Are Camden's officials so desperate to prove the spaceport has real potential that they will promote a one-year-old startup like Vector as the future of Spaceport Camden operations? What happened to the successful rocket companies like SpaceX and Blue Origin that they teased us with just 2 years ago?
How can Camden County have any hope of recovering the millions already spent on the spaceport when the best they can count on are companies promising 100 launches-to-orbit each year but have not yet reached 10,000 feet. Previous Camden hopefuls XCOR and Firefly Space Systems have both closed their operations within the past year.
The Vector principal is Jim Cantrell who boasts that he used to work for SpaceX and also runs an auto restoration business from the same address where he builds rockets.
Vector was formed 18 months ago from Garvey Space who launched this rocket using the same construction that Vector launched in Camden County:
Vector shows only a partial entire flight of their May 2017 rocket test and did not show the parachute deployment or the rocket afterwards. Did it crash? Six weeks later, they brought a similar rocket to Camden. Why they are keeping people away from the launch? Perhaps it is because every rocket launched by Garvey/Vector has qualified as a model/amateur rocket according to FAA launch requirements. That is why they can launch from a non-designated spaceport location. They could have launched at Clegg's Sod Farm near Jacksonville where amateur rockets are regularly launched to altitudes greater than Vector has achieved..
Keep in mind that the edge of space is at >330,000 feet altitude and requires a guidance system that Garvey/Vector has not demonstrated. Vector has made it perhaps to 5,000 feet, less than 1/150th of the required altitude.
CLICK IMAGE BELOW FOR LARGER VERSION:
# 3 is the Blue Origin New Glenn, #4 is the Falcon Heavy, #6 is the SpaceX Falcon 9 and the world's most dependable orbital rocket, the ULA Atlas V, is #14. The Vector-H is #55.
From this website: https://forum.nasaspaceflight.com/index.php?topic=40158.220
About Vector's May launch:"The rocket launched today, called "Vector-R Block 0.1", was very different from the proposed orbital Vector-R. It has no second stage, just a metal construction shaped like one. Its first stage is very different - instead of the whole first stage being propellant tanks, what you see is an empty shell with a pair of ~100 liter tanks mounted to the inside. This makes the shape and size similar to the operational version, but only provides enough fuel for ~10 seconds of rocket power (compared to 145 on the orbital version). Furthermore, the entire assembly is made of traditional metal skin-and-stringers, while the orbital variant will be made of composite material. This version uses fins for guidance, while the orbital variant would use thrust vectoring. Finally, it only has a single first-stage engine - the orbital variant will have 3. These changes mean that it can't even reach a mile in height, let alone get to space or reach orbit - hence why it's considered a test article."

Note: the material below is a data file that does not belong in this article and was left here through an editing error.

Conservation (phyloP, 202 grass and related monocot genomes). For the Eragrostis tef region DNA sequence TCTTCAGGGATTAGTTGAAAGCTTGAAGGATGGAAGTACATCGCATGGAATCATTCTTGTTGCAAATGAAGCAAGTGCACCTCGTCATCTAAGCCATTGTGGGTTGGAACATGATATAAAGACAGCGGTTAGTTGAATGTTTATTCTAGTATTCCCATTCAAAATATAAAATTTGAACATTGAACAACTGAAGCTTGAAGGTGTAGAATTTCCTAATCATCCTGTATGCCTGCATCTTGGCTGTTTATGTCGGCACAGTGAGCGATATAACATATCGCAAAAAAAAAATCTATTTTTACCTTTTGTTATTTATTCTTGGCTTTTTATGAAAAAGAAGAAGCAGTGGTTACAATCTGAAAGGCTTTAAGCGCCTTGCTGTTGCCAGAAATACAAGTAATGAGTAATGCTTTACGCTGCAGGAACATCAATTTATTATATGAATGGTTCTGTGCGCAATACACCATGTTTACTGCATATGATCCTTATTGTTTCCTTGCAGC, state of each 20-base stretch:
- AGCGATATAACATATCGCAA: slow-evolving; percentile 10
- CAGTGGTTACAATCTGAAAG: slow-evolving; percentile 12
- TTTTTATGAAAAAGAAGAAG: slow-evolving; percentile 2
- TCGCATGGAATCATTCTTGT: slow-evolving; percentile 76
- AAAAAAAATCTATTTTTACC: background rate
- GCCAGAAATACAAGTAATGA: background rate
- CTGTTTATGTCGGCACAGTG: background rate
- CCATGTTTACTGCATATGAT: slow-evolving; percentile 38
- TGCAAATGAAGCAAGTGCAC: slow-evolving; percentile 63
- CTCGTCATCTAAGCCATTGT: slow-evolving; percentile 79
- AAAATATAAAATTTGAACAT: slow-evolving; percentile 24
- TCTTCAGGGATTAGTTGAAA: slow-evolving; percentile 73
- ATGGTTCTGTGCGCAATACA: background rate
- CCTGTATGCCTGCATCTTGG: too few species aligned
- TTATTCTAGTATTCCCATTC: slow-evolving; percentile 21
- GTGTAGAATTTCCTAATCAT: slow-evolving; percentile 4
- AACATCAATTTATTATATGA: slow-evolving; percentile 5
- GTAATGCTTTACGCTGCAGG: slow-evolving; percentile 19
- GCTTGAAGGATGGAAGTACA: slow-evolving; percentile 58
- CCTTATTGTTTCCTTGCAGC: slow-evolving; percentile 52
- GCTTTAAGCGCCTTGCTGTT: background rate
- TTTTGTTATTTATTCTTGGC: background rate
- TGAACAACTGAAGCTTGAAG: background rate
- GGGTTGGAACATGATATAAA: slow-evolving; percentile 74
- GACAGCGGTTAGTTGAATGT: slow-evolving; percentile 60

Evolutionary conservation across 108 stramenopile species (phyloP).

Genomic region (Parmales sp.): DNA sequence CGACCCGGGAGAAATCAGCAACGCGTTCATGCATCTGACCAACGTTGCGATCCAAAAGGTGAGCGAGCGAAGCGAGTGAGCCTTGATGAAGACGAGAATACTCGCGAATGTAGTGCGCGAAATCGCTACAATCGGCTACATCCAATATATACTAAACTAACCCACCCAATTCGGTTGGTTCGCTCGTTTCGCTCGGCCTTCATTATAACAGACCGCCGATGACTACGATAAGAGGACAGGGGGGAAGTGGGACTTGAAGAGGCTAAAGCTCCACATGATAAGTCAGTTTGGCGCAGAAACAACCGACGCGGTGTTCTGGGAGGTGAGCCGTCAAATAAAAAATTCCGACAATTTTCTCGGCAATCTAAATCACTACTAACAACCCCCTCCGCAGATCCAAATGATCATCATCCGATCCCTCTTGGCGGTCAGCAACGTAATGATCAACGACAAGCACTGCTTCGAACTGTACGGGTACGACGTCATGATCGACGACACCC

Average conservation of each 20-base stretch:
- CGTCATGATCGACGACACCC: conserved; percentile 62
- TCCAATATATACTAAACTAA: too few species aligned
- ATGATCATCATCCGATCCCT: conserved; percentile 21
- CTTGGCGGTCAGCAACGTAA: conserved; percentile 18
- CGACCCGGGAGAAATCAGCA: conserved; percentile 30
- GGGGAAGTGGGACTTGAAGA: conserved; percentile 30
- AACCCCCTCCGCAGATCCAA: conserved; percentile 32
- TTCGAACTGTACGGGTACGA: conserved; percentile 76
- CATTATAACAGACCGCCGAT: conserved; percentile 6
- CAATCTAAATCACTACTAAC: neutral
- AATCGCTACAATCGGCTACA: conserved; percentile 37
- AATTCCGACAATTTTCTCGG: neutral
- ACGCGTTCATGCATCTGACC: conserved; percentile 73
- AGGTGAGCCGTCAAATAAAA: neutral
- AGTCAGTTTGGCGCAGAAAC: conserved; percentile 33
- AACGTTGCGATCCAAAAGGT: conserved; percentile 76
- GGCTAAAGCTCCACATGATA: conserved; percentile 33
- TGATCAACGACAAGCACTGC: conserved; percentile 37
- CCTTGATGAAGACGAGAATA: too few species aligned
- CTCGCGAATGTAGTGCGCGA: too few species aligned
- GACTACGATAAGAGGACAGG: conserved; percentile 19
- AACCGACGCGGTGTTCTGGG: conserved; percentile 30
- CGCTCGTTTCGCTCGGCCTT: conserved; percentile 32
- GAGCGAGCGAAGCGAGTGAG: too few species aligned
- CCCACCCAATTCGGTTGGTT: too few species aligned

"Since the rocket was unguided, they could only have tested a limited part of the avionics. The most important part of the avionics to test is that it can guide the rocket properly, and that couldn't have been tested with this launch."
"At least 3/4 of their pipeline comes from a $60m contract with York Space Systems:-Oct 17, 2016: A Denver startup company that makes small satellites has signed a $60 million launch agreement with a new rocket company [Vector Space Systems] to get six satellite missions to orbit by 2022. The seven-employee company, currently based in Denver, is establishing a satellite factory near Centennial.
York raised some seed funding in 2015:-February 6, 2015 – York Space Systems, an aerospace company specializing in small and medium class spacecraft based in Denver, Colorado recently closed on their Seed Round of investment.""Skeptics may ask how a 7 man startup that raised seed funding can write a $60m contract. Maybe this is a clue:- York Space Systems Advisory Director is James Cantrell"
HOW CAN THE ECONOMIC WORK WITH VECTOR?
Camden has applied to the FAA for 12 launches per year. The maximum annual spaceport revenue possible from 12 launches is likely much less than $2 million which is less than 10% of the economic value claimed by Camden County's Economic Assessment. We are told that the rest will magically appear from other value-added items like tourism. But the county only receives 1% of the sales tax collected on sales to visitors. The numbers just do not work where the spaceport will be self-supporting. Like all other spaceports, taxpayers will be forced to underwrite Spaceport Camden operating costs, perhaps forever.
Doesn't the following statement from Vector's Jim Cantrell indicate that they intend to launch from many places? If that is the case, what assures Camden of even 12 launches per year at a value that can cover County costs?
What happened to the deep-pocketed rocket companies with extensive safety records that were going to pay for Spaceport Camden?